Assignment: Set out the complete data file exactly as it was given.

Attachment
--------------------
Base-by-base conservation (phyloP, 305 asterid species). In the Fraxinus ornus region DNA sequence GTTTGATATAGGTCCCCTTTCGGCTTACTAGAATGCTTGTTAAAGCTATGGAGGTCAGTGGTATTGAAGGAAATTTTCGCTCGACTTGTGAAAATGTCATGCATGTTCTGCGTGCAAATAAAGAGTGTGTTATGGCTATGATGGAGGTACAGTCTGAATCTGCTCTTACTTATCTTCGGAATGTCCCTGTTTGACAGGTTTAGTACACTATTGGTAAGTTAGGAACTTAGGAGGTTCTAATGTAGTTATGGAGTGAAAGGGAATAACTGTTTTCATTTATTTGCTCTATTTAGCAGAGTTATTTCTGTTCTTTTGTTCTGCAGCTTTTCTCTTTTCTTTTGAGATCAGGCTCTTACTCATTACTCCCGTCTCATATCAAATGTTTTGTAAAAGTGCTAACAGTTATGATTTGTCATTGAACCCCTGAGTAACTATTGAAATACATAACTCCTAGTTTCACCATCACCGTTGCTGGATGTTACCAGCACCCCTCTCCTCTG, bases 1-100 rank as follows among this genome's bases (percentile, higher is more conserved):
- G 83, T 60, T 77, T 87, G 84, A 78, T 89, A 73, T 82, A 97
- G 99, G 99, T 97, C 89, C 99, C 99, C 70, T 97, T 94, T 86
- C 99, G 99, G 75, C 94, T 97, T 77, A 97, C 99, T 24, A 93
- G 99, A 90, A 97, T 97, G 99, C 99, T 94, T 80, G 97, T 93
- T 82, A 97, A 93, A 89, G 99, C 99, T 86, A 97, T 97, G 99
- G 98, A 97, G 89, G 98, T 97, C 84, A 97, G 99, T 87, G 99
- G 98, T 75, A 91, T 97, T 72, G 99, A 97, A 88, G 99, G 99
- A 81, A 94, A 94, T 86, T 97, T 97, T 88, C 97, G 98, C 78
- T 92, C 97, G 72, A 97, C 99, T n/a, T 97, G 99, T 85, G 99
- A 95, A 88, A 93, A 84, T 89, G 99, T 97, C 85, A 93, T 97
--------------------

Base-by-base conservation (phyloP, 305 asterid species). In the Fraxinus ornus region DNA sequence GTTTGATATAGGTCCCCTTTCGGCTTACTAGAATGCTTGTTAAAGCTATGGAGGTCAGTGGTATTGAAGGAAATTTTCGCTCGACTTGTGAAAATGTCATGCATGTTCTGCGTGCAAATAAAGAGTGTGTTATGGCTATGATGGAGGTACAGTCTGAATCTGCTCTTACTTATCTTCGGAATGTCCCTGTTTGACAGGTTTAGTACACTATTGGTAAGTTAGGAACTTAGGAGGTTCTAATGTAGTTATGGAGTGAAAGGGAATAACTGTTTTCATTTATTTGCTCTATTTAGCAGAGTTATTTCTGTTCTTTTGTTCTGCAGCTTTTCTCTTTTCTTTTGAGATCAGGCTCTTACTCATTACTCCCGTCTCATATCAAATGTTTTGTAAAAGTGCTAACAGTTATGATTTGTCATTGAACCCCTGAGTAACTATTGAAATACATAACTCCTAGTTTCACCATCACCGTTGCTGGATGTTACCAGCACCCCTCTCCTCTG, bases 1-100 rank as follows among this genome's bases (percentile, higher is more conserved):
- G 83, T 60, T 77, T 87, G 84, A 78, T 89, A 73, T 82, A 97
- G 99, G 99, T 97, C 89, C 99, C 99, C 70, T 97, T 94, T 86
- C 99, G 99, G 75, C 94, T 97, T 77, A 97, C 99, T 24, A 93
- G 99, A 90, A 97, T 97, G 99, C 99, T 94, T 80, G 97, T 93
- T 82, A 97, A 93, A 89, G 99, C 99, T 86, A 97, T 97, G 99
- G 98, A 97, G 89, G 98, T 97, C 84, A 97, G 99, T 87, G 99
- G 98, T 75, A 91, T 97, T 72, G 99, A 97, A 88, G 99, G 99
- A 81, A 94, A 94, T 86, T 97, T 97, T 88, C 97, G 98, C 78
- T 92, C 97, G 72, A 97, C 99, T n/a, T 97, G 99, T 85, G 99
- A 95, A 88, A 93, A 84, T 89, G 99, T 97, C 85, A 93, T 97